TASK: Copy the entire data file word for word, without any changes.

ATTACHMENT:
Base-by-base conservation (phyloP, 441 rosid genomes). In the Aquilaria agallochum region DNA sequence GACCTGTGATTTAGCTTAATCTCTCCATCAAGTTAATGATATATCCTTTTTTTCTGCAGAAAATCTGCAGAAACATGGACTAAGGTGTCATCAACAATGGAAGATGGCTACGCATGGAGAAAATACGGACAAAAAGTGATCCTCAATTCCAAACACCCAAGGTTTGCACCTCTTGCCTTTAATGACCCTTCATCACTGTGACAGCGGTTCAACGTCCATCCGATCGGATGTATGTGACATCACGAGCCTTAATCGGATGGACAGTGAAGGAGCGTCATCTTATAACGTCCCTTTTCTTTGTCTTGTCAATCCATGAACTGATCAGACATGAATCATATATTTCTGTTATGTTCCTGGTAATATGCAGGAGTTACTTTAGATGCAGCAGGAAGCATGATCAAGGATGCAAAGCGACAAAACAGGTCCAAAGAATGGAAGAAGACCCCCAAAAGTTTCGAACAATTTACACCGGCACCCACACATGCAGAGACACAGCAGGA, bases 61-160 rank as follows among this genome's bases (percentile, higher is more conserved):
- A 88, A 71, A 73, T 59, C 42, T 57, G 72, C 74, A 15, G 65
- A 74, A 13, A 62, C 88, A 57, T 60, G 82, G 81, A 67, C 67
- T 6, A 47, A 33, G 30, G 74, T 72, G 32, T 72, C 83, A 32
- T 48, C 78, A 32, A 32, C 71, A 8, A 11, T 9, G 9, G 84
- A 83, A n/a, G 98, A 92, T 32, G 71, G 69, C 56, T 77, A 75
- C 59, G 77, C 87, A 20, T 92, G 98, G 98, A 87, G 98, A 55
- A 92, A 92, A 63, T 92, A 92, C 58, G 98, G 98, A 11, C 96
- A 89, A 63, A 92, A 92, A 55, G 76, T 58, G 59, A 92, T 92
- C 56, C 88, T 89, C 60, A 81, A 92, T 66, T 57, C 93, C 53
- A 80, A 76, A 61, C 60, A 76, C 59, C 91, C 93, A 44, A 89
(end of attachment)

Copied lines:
Base-by-base conservation (phyloP, 441 rosid genomes). In the Aquilaria agallochum region DNA sequence GACCTGTGATTTAGCTTAATCTCTCCATCAAGTTAATGATATATCCTTTTTTTCTGCAGAAAATCTGCAGAAACATGGACTAAGGTGTCATCAACAATGGAAGATGGCTACGCATGGAGAAAATACGGACAAAAAGTGATCCTCAATTCCAAACACCCAAGGTTTGCACCTCTTGCCTTTAATGACCCTTCATCACTGTGACAGCGGTTCAACGTCCATCCGATCGGATGTATGTGACATCACGAGCCTTAATCGGATGGACAGTGAAGGAGCGTCATCTTATAACGTCCCTTTTCTTTGTCTTGTCAATCCATGAACTGATCAGACATGAATCATATATTTCTGTTATGTTCCTGGTAATATGCAGGAGTTACTTTAGATGCAGCAGGAAGCATGATCAAGGATGCAAAGCGACAAAACAGGTCCAAAGAATGGAAGAAGACCCCCAAAAGTTTCGAACAATTTACACCGGCACCCACACATGCAGAGACACAGCAGGA, bases 61-160 rank as follows among this genome's bases (percentile, higher is more conserved):
- A 88, A 71, A 73, T 59, C 42, T 57, G 72, C 74, A 15, G 65
- A 74, A 13, A 62, C 88, A 57, T 60, G 82, G 81, A 67, C 67
- T 6, A 47, A 33, G 30, G 74, T 72, G 32, T 72, C 83, A 32
- T 48, C 78, A 32, A 32, C 71, A 8, A 11, T 9, G 9, G 84
- A 83, A n/a, G 98, A 92, T 32, G 71, G 69, C 56, T 77, A 75
- C 59, G 77, C 87, A 20, T 92, G 98, G 98, A 87, G 98, A 55
- A 92, A 92, A 63, T 92, A 92, C 58, G 98, G 98, A 11, C 96
- A 89, A 63, A 92, A 92, A 55, G 76, T 58, G 59, A 92, T 92
- C 56, C 88, T 89, C 60, A 81, A 92, T 66, T 57, C 93, C 53
- A 80, A 76, A 61, C 60, A 76, C 59, C 91, C 93, A 44, A 89